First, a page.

Photo 12: The Diploma of the Royal Free City of Timișoara
One of the better things to come out of this dismembering was the Royal Free City Diploma granted to Timișoara in 1781, allowing it to enjoy a special status among the towns of the monarchy. The Diploma, now part of the collection of the National Museum of Banat, was granted by the Habsburg emperor Joseph II, who thus fulfilled a promise made by his late mother, the empress Maria Theresa, and issued on the 21st of December 1781 by the Imperial Chancellery of the Habsburg Empire; it was later renewed by the emperors Leopold II and Francis II. Following a period of negotiations between the administration of the city and that of the empire, the issue was finally settled in April 1782, and on December 16th of that year Timișoara was officially proclaimed a royal free city, a moment marked by special festivities.
Photo 13: The seal of the Diploma
Photo 14: Habsburg emperor Joseph II
Photo 15: Detail of the Diploma
The Diploma consists of 24 sheets and is accompanied by a great imperial seal. While the first and last sheets are made of paper, the rest of the document was written on parchment. Besides the text and various decorative motifs, it contains a round medallion with a circular inscription on its edge, which reads: “Sigill. Liber. et Regiae Civitatis Temesvarien”, and the city’s coat of arms depicted in the center.
The impact of Timișoara’s new status affected the very top of its administration, resulting in the unification of the two magistrates into a single town hall and allowing the city the right to send two deputies to the Hungarian parliament. Moreover, change trickled down, influencing the city’s wider social make-up and organization. The Royal free city status, and the privileges this denoted, drew a large number of craftsmen, merchants, and investors to Timișoara, triggering another economic boom. This development was likewise fed by the removal of many external constraints, particularly in the economic and financial sectors, as Timișoara was freed from the authority of the county administration.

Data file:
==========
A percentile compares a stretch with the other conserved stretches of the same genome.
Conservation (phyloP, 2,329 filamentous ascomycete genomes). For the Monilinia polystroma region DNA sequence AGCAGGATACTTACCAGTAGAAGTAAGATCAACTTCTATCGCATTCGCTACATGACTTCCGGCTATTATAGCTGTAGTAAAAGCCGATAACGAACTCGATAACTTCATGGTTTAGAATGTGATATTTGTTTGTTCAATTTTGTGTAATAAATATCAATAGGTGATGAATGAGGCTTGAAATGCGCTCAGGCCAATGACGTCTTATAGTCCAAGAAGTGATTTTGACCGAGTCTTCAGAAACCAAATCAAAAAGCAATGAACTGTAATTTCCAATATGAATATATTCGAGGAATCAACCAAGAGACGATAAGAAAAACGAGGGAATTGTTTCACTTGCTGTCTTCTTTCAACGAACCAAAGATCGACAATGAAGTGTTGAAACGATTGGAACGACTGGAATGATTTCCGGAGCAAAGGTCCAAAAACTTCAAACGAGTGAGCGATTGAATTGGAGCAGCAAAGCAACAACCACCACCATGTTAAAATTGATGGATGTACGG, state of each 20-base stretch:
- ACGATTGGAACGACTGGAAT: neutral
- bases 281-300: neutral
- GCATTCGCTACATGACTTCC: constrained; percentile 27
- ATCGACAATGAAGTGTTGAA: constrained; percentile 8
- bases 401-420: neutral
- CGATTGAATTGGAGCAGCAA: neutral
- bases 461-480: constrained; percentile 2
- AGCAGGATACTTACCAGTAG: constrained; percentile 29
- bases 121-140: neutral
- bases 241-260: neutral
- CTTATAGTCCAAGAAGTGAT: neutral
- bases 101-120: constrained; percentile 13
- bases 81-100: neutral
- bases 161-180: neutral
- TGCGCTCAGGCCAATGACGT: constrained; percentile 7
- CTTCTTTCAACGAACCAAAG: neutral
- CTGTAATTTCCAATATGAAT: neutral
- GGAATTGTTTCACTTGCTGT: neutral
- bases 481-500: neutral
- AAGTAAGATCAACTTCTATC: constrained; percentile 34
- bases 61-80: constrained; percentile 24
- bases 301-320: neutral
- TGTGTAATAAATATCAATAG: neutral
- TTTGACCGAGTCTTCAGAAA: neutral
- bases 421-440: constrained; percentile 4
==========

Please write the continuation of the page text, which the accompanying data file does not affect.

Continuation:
In effect, Timișoara’s new status unleashed the city’s potential and transformed it into the most important industrial center of the Southern, Hungary-controlled part of the Habsburg Empire at the end of the 19th century and the beginning of the 20th, and set it firmly on a path towards the future.
Text and video presentation by historian and curator CIPRIAN GLĂVAN of The National Museum of Banat. A film by ANA TUDOR and ADRIAN TUDOR.
The third season of THE HISTORY OF ROMANIA IN ONE OBJECT, our online program that evokes decisive epochs in Romania's past starting from objects with powerful symbolic and representative value, is developed in partnership with The National Museum of Banat in Timișoara and Timiș County Council.